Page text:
The buyer would similarly make declarations on whether they were buying with a mortgage and their employment circumstances, for instance.
“The golden thread is more information upfront – we’re saying that if you can provide a bit more [of that], people can make better decisions. If people know more, they’re prepared to make a commitment.”
The research report was likely to be delivered at the end of this year. There was a “very real possibility” that the pilot would take place in “a couple of regions” early next year, testing different types of agreement and different amounts of money to put down with the agreement.
Mr Prior said the “consensus” was moving towards parties have to commit about £1,000, “more like a charge on a credit card” than an upfront payment.
“People don’t want reservation agreements, but that doesn’t mean they don’t need them,” he said. The agreement will be subject to survey and parties may also be able to extract themselves from it without charge in cases of bereavement and significant changes of circumstances.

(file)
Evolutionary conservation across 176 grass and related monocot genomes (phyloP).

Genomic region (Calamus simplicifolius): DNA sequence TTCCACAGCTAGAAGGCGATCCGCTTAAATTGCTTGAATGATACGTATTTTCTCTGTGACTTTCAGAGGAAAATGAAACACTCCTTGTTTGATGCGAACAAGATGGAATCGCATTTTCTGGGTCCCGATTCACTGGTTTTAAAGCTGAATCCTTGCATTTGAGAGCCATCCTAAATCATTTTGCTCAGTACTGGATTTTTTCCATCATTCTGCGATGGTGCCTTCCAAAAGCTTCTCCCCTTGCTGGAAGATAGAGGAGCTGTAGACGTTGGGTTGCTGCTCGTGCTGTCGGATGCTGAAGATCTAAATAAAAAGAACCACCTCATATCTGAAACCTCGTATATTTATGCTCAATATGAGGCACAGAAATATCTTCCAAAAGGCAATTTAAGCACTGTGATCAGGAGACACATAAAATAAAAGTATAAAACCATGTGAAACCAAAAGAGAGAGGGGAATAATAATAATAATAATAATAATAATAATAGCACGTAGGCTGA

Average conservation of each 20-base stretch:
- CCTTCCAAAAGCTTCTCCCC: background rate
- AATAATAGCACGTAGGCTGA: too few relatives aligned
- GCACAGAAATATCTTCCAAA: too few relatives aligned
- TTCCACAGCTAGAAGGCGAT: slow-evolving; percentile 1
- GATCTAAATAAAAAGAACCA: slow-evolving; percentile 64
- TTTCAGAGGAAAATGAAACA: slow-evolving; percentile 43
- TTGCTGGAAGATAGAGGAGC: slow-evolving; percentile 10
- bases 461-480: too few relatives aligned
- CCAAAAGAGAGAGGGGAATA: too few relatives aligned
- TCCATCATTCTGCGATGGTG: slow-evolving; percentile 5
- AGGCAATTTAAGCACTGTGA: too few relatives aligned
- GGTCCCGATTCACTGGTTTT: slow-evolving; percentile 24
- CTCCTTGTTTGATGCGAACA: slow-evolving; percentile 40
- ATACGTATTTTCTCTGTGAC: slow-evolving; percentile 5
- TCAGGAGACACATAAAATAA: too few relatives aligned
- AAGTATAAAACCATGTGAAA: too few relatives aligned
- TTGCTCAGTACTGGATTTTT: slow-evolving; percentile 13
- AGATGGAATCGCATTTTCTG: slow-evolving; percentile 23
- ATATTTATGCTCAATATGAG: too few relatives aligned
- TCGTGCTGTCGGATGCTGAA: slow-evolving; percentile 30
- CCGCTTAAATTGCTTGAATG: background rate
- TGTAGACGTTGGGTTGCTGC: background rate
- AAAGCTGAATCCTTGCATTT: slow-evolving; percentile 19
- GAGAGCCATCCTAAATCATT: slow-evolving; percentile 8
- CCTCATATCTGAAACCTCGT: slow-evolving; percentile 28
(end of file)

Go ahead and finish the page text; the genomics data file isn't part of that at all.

Ms Rudolf noted that the research has found support for them among more experienced consumers who have moved house before, while less experienced movers thought they should be voluntary. “This speaks volumes,” she said.
Eddie Goldsmith, founding chair of the Conveyancing Association and now an executive member, told delegates: “If there’s enough upfront information that the actual transaction can exchange more quickly, then that negates the need for a reservation agreement.
“Reservation agreements are not a panacea but they are a useful device to have in place until we’re able to accelerate the process of exchange, because it creates certainty for the client that they’re committed to this property and are going to move at some point.”